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Cardiol Clin. 1997 Aug;15(3):413-29.

The power athlete.

Author information

1
Department of Internal Medicine, University of California, Davis, USA.

Abstract

A number of normal daily and athletic activities require isometric or static exercise. Sports such as weight lifting and other high-resistance activities are used by power athletes to gain strength and skeletal muscle bulk. Static exercise, the predominant activity used in power training, significantly increases blood pressure, heart rate, myocardial contractility, and cardiac output. These changes occur in response to central neural irradiation, called central command, as well as a reflex originating from statically contracting muscle. Studies have demonstrated that blood pressure appears to be the regulated variable, presumably because the increased pressure provides blood flow into muscles whose arterial inflow is reduced as a result of increases in intramuscular pressure created by contraction. Thus, static exercise is characterized by a pressure load on the heart and can be differentiated from the hemodynamic response to dynamic (isotonic) exercise, which involves a volume load to the heart. Physical training with static exercise (i.e., power training) leads to concentric cardiac (particularly left ventricular) hypertrophy, whereas training with dynamic exercise leads to eccentric hypertrophy. The magnitude of cardiac hypertrophy is much less in athletes training with static than dynamic exercise. Neither systolic nor diastolic function is altered by the hypertrophic process associated with static exercise training. Many of the energy requirements for static exercise, particularly during more severe levels of exercise, are met by anaerobic glycolysis because the contracting muscle becomes comes deprived of blood flow. Power athletes, training with repetitive static exercise, derive little benefit from an increase in oxygen transport capacity, so that maximal oxygen consumption is increased only minimally or not at all. Peripheral cardiovascular adaptations also can occur in response to training with static exercise. Although the studies are controversial, these adaptations include modest decreases in resting blood pressure, reduced increases in blood pressure and sympathetic nerve activity during a given workload, enhanced baroreflex function, increases in muscle capillary-to-fiber ratio, possible improvements in lipid and lipoprotein profiles, and increases in glucose and insulin responsiveness. Some of these adaptations can occur in cardiac or hypertensive patients with no concomitant cardiovascular complications. In both healthy individuals and those with cardiovascular disease, the manner in which resistance training is performed may dictate the extent to which these adjustments take place. Specifically, training that involves frequent repetitions of moderate weight (and hence contains dynamic components) seems to produce the most beneficial results.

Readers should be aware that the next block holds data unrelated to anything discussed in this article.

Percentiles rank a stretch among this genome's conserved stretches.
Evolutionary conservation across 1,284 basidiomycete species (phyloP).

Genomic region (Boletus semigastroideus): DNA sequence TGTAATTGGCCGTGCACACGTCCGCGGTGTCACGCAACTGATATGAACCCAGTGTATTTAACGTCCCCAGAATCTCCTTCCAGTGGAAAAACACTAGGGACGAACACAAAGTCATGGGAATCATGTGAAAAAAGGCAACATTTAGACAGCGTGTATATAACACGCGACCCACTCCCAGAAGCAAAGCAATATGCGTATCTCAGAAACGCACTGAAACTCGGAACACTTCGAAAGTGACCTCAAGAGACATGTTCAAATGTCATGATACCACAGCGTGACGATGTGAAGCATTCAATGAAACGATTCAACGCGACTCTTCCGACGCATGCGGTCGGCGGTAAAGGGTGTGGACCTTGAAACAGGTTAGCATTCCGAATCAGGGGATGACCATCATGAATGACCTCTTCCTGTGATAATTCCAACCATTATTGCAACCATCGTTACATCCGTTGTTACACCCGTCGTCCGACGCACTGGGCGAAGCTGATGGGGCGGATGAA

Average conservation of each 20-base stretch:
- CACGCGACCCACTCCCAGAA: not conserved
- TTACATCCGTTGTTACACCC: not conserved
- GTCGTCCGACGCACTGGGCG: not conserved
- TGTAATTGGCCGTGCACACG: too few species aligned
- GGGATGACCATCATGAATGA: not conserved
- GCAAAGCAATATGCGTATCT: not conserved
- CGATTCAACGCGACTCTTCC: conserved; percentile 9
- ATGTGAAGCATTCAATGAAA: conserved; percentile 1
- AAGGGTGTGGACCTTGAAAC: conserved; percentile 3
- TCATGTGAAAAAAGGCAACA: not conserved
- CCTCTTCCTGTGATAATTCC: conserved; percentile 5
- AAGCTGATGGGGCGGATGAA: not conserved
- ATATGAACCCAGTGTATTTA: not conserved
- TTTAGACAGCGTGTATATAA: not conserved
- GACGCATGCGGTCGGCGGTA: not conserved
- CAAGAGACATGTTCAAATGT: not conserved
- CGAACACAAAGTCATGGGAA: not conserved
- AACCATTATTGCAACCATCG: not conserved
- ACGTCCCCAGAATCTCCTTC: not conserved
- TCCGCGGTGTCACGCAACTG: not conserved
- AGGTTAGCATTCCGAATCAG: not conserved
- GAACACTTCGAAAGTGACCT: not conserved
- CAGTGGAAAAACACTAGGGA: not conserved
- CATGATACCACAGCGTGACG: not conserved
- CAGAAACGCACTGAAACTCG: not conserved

PMID:
9276166
[Indexed for MEDLINE]

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